After recent food safety concerns expressed in the media about eggs being stored on shelves in Coles supermarkets, the national food safety regulator has issued a statement in support of the supermarket giant’s decision not to move eggs to refrigerated cabinets.
A recent article published by Fairfax warning Australians about the risk of salmonella from eating un-refrigerated eggs, caused widespread panic among consumers last week.
The article, published in The Age and the Sydney Morning Herald, quoted an expert in epidemiology at the Australian National University who said “it was crucial for supermarkets to think about cold storage and egg-related salmonella prevention because the risk of an outbreak, leading to serious illness and hospitalisation”.
Also quoted in the article was the president of the egg group at the Victorian Farmers Federation, who said “keeping eggs refrigerated in supermarkets remains the ‘missing link’ in the food safety chain.”
After the article appeared in newspapers and online, Coles was criticised for storing eggs on “warm” supermarket shelves, while at the same time, their competitor Woolworths received praise for moving their eggs from shelves to refrigerated cabinets.
In direct response to the articles published by Fairfax, the food safety regulator, Food Standards Australia New Zealand (FSANZ) issued a statement advising there is “no food safety reason to require whole eggs to be refrigerated at retail, however retailers may choose to refrigerate eggs for their own reasons for example, to maintain quality of the egg such as firmness of the yolk or reduce spoilage.”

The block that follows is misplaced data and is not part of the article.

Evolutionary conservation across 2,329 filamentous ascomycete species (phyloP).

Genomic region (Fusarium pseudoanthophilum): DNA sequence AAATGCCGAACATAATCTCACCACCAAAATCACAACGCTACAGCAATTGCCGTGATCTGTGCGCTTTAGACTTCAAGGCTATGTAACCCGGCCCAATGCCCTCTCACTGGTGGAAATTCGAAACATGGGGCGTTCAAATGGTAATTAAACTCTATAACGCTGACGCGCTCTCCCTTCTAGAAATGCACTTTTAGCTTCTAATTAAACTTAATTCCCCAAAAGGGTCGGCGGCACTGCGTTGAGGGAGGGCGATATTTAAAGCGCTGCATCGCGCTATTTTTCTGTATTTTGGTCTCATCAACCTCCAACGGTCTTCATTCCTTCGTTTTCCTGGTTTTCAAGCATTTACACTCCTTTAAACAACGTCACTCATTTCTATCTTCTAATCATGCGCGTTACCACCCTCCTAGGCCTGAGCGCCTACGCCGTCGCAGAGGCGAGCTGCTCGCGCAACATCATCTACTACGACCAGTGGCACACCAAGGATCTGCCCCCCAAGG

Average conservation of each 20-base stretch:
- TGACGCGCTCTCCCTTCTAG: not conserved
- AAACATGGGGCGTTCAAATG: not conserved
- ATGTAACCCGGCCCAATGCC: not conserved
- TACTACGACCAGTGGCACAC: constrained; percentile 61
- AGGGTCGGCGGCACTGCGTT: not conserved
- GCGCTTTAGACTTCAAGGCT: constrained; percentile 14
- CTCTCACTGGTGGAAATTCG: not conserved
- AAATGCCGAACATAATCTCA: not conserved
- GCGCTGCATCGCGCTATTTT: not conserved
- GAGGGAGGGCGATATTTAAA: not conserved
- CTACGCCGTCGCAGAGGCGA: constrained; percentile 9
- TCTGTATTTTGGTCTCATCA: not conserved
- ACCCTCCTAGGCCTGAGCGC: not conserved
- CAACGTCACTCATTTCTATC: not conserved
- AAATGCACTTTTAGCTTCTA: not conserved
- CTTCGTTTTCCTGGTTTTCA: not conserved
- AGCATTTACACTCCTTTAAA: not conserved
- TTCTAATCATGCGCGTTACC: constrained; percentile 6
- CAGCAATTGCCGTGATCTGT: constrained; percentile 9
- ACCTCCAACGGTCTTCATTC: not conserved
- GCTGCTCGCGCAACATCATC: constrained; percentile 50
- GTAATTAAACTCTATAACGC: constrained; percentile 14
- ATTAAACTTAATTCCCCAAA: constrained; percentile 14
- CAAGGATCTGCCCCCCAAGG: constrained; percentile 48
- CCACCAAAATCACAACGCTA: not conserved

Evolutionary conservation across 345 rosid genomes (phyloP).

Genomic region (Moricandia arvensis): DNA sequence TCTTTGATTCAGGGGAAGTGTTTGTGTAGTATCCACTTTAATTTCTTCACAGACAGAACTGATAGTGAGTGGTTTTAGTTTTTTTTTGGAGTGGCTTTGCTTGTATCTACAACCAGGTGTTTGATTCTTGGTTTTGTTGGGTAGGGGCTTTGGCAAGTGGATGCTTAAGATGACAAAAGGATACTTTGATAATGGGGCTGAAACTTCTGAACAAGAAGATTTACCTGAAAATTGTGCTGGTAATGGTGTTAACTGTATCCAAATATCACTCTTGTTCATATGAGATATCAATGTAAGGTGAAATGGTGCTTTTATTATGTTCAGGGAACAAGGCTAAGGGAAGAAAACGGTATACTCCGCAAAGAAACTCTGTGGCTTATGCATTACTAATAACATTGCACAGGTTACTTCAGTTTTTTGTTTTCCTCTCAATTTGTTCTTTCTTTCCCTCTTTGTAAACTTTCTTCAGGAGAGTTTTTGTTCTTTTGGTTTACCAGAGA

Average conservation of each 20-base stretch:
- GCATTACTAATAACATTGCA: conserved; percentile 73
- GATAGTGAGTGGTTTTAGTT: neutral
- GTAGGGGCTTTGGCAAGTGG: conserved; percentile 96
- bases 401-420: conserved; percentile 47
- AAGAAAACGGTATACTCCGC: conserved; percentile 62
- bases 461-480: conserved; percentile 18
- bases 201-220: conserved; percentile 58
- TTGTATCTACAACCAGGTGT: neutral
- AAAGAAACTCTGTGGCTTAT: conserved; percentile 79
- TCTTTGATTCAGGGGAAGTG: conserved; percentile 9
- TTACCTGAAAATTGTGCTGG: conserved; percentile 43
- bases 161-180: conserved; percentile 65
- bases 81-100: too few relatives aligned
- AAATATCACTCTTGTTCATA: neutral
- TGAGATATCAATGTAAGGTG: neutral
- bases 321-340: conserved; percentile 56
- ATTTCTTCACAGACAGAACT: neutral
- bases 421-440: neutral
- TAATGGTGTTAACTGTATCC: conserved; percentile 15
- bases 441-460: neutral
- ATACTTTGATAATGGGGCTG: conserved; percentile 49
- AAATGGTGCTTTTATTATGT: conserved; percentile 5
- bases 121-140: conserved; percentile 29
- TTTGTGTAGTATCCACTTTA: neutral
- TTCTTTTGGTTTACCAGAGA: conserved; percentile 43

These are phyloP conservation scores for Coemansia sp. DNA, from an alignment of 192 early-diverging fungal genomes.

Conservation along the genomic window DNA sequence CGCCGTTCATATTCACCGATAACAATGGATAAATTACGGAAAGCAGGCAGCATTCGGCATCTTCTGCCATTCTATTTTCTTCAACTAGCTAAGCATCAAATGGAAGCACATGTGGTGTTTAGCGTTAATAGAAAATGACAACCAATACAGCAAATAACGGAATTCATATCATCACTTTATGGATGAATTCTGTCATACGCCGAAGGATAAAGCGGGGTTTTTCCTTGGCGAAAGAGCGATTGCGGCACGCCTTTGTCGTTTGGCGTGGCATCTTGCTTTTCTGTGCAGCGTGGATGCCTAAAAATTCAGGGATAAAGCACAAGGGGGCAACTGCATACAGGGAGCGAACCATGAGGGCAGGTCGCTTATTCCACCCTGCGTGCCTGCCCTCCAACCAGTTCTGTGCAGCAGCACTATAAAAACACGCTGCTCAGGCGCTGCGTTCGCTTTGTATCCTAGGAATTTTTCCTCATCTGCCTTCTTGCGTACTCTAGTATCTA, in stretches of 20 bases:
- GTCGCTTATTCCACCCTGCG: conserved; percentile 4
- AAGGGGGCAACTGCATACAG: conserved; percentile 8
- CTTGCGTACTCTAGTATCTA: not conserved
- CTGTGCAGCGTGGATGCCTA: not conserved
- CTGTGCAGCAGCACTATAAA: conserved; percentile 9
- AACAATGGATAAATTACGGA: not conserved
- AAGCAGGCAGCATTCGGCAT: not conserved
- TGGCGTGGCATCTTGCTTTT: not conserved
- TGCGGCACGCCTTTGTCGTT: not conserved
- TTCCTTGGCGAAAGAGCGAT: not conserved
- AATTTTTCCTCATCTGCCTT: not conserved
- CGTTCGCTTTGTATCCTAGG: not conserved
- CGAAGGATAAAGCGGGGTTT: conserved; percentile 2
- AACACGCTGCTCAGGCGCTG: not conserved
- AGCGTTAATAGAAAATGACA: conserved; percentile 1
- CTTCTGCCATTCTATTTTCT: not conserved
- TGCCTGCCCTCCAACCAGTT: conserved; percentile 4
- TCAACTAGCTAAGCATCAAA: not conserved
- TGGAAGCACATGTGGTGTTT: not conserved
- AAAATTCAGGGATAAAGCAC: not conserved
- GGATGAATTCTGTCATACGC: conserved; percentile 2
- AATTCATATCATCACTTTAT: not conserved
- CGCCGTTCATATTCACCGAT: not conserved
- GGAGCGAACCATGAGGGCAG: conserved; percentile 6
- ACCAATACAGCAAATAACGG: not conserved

FSANZ says it undertook a thorough risk assessment of egg production and processing in Australia in 2011, involving consultation with industry, scientists, government agencies and the public. “We looked at the entire supply chain, including factors on-farm that increase the likelihood of Salmonella contamination, through grading, washing, packing, retail storage and consumer preparation.”
“An egg’s shell, membrane and the egg white all form a barrier designed to stop food poisoning bacteria from contaminating the inside of an egg,” said FSANZ.
However, the food safety regulator also said “problems can arise when the bacteria on the eggshell come into contact with the inside of the egg, or the Salmonella is transferred from a person’s hands after handling eggs into a food that is not going to be cooked.”
FSANZ then went on to state the reasons why eggs are not required to refrigerated in supermarkets:
- Unlike many other countries (e.g the US and UK), the types of Salmonella that can contaminate the inside of eggs as they are formed in the bird are not present in Australian laying flocks.
- Contamination of the surface of the egg with Salmonella can occur as it is laid, or via contamination from the farm environment. There are requirements in the Food Standards Code for egg producers to control this hazard, e.g. minimising the contamination of feed with Salmonella so it is not introduced to the laying flock.